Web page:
The Champ d’Or is the biggest house in Texas, which, shockingly, doesn’t even put it in the top fifteen biggest houses in America. While the 48,000-square-foot mansion serves as a monument to the fact that, contrary to popular myth, not everything is bigger in Texas, it’s also undeniably luxurious—it’s got its own bowling alley, its own racquetball court, a two-story closet, and a veranda capable of seating 450 people for dinner, among its many, many, many other amenities. And, as of yesterday, it’s for sale—yet again.
The house, which sits on 25 acres not too far off from the I-35 service road just outside of Denton, was built in 2002 by Alan and Shirley Goldfield, is known as the Champ d’Or because that’s French for “field of gold,” and go ahead and re-read their last name real quick. Clever and classy, right? The former CEO and chairman of 90’s-era cell phone company CellStar spent four years constructing the property, and (according to an apocryphal story that’s too good not to repeat here, after an argument about who would have to walk from the master bedroom all the way to the kitchen for ice cream) quickly put the house up for sale once it was completed. The house cost $46 million to build, and the Goldfields initially listed it at $72 million. Alan Goldfield explained the decision to sell it so soon after building it to Forbes in 2012:
Why build a fantasy land just to turn around and list it for sale? “I’m like a painter who creates a beautiful work of art and then sells it,” explains Goldfield, whom oversaw every step of the design and decorating processes. “People ask me, ‘Are you sorry to see it go?’ And I say, no, because I feel privileged to have been able to create it.”
That’s a cute answer, but the history of the property’s listing is more complicated than a cute answer allows. While the $72 million asking price bought someone an awfully big house, it didn’t really purchase much in the way of seclusion or peace—the nearest Walmart to the property is less than a mile away, and potential buyers who were concerned about furnishing the place up-front would have the option of driving to a nearby Aaron’s Rent-To-Own, as well as a variety of fast-food options. “Expensive” doesn’t necessarily mean “tasteful,” and that may explain why the $72 million asking price didn’t last long for the Champ d’Or.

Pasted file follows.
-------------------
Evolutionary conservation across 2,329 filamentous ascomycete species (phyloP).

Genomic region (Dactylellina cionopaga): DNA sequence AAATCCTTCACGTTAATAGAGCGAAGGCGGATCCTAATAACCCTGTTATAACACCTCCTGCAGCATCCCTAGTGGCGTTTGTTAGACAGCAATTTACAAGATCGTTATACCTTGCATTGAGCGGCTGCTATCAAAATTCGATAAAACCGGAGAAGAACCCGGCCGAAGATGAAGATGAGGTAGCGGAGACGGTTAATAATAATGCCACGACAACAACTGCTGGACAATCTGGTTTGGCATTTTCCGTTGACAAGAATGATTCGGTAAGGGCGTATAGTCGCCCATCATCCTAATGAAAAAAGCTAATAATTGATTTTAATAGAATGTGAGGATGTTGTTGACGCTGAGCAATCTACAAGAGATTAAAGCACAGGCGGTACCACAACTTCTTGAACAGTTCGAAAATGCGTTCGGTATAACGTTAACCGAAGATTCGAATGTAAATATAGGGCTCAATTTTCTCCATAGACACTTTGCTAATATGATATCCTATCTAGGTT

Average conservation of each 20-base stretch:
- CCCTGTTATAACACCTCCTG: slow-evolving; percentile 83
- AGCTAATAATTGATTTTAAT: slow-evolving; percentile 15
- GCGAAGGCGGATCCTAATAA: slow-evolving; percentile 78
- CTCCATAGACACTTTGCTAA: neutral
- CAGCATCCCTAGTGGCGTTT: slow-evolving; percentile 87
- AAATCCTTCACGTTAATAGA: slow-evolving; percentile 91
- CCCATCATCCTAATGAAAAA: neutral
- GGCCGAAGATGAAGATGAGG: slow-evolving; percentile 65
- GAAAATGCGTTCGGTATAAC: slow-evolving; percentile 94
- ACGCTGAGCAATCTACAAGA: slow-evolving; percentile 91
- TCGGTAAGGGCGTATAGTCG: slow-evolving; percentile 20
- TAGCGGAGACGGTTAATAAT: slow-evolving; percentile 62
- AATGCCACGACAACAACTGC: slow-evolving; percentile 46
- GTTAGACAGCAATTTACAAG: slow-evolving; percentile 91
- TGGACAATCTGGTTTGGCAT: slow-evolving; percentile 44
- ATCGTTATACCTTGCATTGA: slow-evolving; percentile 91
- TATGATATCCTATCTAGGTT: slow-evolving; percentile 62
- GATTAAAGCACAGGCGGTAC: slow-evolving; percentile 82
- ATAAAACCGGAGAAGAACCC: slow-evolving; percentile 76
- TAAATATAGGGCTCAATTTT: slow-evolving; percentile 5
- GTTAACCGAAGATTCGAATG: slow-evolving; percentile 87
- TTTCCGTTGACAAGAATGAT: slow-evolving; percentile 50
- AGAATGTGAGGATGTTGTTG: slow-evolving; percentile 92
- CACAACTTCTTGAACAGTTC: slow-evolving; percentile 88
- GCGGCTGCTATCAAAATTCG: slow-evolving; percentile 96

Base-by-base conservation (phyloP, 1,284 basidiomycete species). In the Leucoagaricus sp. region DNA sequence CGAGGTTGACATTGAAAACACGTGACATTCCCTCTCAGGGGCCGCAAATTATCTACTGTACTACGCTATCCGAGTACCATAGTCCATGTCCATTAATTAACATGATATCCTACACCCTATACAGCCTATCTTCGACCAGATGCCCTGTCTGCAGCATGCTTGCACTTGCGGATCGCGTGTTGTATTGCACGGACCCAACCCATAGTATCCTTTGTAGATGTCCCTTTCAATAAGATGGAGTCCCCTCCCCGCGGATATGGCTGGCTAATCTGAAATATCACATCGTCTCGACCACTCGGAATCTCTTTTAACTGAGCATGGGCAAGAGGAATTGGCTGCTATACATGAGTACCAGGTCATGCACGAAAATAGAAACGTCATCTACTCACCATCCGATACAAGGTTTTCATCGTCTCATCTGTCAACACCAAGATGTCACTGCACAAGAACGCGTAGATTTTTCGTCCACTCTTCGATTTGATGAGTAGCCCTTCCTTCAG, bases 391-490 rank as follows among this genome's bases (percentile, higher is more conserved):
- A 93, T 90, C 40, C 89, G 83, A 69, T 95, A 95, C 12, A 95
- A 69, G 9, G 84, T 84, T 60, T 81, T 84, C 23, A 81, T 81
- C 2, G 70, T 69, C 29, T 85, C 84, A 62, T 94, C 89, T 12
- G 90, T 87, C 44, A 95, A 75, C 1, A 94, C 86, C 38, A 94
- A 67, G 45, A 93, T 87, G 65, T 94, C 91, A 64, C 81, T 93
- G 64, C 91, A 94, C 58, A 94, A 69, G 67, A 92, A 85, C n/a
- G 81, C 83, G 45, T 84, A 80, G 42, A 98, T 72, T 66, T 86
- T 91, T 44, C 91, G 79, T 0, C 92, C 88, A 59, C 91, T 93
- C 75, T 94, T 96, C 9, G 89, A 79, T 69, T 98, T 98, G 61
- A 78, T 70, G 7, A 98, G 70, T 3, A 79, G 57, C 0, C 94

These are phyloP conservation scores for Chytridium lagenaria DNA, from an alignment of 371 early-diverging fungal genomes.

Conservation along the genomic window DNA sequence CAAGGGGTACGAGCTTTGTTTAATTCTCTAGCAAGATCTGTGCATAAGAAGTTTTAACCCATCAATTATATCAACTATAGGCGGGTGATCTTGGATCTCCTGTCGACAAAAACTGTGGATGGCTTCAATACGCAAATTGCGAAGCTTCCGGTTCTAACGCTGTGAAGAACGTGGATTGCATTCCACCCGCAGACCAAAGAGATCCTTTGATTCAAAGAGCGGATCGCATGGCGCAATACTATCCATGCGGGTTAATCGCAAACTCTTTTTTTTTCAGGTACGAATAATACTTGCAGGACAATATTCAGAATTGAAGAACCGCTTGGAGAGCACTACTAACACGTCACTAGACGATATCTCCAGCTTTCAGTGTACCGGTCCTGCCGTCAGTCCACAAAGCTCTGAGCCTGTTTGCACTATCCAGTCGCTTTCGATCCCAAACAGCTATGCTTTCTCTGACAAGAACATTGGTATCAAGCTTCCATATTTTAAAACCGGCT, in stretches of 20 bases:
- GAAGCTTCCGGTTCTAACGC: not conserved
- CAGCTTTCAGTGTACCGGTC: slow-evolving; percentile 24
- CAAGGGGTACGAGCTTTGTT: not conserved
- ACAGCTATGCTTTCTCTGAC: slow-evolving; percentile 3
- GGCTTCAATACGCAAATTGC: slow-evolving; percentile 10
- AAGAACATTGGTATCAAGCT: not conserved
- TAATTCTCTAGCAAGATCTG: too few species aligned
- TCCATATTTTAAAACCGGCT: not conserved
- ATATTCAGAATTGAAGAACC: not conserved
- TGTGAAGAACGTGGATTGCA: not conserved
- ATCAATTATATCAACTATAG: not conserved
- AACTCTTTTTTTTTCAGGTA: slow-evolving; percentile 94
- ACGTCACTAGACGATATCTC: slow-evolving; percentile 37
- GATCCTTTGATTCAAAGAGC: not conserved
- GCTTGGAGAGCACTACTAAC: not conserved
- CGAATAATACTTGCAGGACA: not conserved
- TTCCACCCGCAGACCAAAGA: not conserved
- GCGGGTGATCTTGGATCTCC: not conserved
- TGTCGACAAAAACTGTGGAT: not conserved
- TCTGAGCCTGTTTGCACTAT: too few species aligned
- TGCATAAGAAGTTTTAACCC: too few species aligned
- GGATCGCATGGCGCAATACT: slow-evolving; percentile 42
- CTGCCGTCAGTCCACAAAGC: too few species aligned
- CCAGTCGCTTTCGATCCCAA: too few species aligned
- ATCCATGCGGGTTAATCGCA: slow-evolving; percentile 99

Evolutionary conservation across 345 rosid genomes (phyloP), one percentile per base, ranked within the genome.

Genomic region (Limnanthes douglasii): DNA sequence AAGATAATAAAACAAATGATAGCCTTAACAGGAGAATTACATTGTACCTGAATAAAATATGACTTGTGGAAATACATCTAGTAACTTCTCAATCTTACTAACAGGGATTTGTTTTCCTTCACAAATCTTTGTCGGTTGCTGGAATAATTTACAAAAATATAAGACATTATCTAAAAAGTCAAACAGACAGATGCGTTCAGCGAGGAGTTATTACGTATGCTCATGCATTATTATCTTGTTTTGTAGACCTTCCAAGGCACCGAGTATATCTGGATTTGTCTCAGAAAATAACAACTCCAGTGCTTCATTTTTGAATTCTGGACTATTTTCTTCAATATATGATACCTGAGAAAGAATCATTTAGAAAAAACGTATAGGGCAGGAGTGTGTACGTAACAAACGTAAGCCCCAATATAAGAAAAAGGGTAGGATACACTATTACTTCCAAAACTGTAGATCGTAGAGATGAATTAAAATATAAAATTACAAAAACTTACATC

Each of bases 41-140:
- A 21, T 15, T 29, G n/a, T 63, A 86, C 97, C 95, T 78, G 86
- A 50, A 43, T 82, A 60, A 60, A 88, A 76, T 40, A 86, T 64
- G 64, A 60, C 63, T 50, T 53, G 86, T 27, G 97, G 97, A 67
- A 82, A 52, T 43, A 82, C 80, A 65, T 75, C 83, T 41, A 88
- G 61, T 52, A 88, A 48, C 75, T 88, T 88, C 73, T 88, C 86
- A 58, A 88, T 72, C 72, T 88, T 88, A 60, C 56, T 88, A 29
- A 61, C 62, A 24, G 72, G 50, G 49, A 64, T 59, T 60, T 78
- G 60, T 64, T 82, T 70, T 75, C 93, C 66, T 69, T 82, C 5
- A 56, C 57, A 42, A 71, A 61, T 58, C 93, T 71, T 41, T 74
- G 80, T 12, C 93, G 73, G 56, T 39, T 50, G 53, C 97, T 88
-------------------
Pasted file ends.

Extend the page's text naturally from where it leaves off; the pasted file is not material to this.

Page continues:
In fact, the Champ d’Or stayed on the market for years, with its listing price swinging wildly, depending on the overall state of the real estate market and global economy. In 2003, when real estate prices only ever soared, it was listed at $72 million; by 2012, it was knocked down to a mere $10 million. That was the point at which the house finally did sell at auction, though its final sale price may have been even lower than the reserve price.
The buyer in 2012 was the Tabani Family, whom Dallas real estate blogger Candy Evans estimated paid $8.7 million for the property. And thus ended the ongoing saga of the largest, hardest-to-sell house in Texas—for almost two years, anyway.
Now, of course, the house has been re-listed. It’s currently priced at $35 million, and with the North Texas real estate market stronger than it’s been in years, it’s possible that the Tabanis might sell it in less than the 10 years it took the Goldfields to move the house—perhaps even turning a profit in the process. On the other hand, history tells us that the Champ d’Or is not actually the most desirable property in Texas, so if you’re holding an office pool, it might be wise to set your sale date somewhere after 2018 or so, just to be safe.
(image via Sothebys)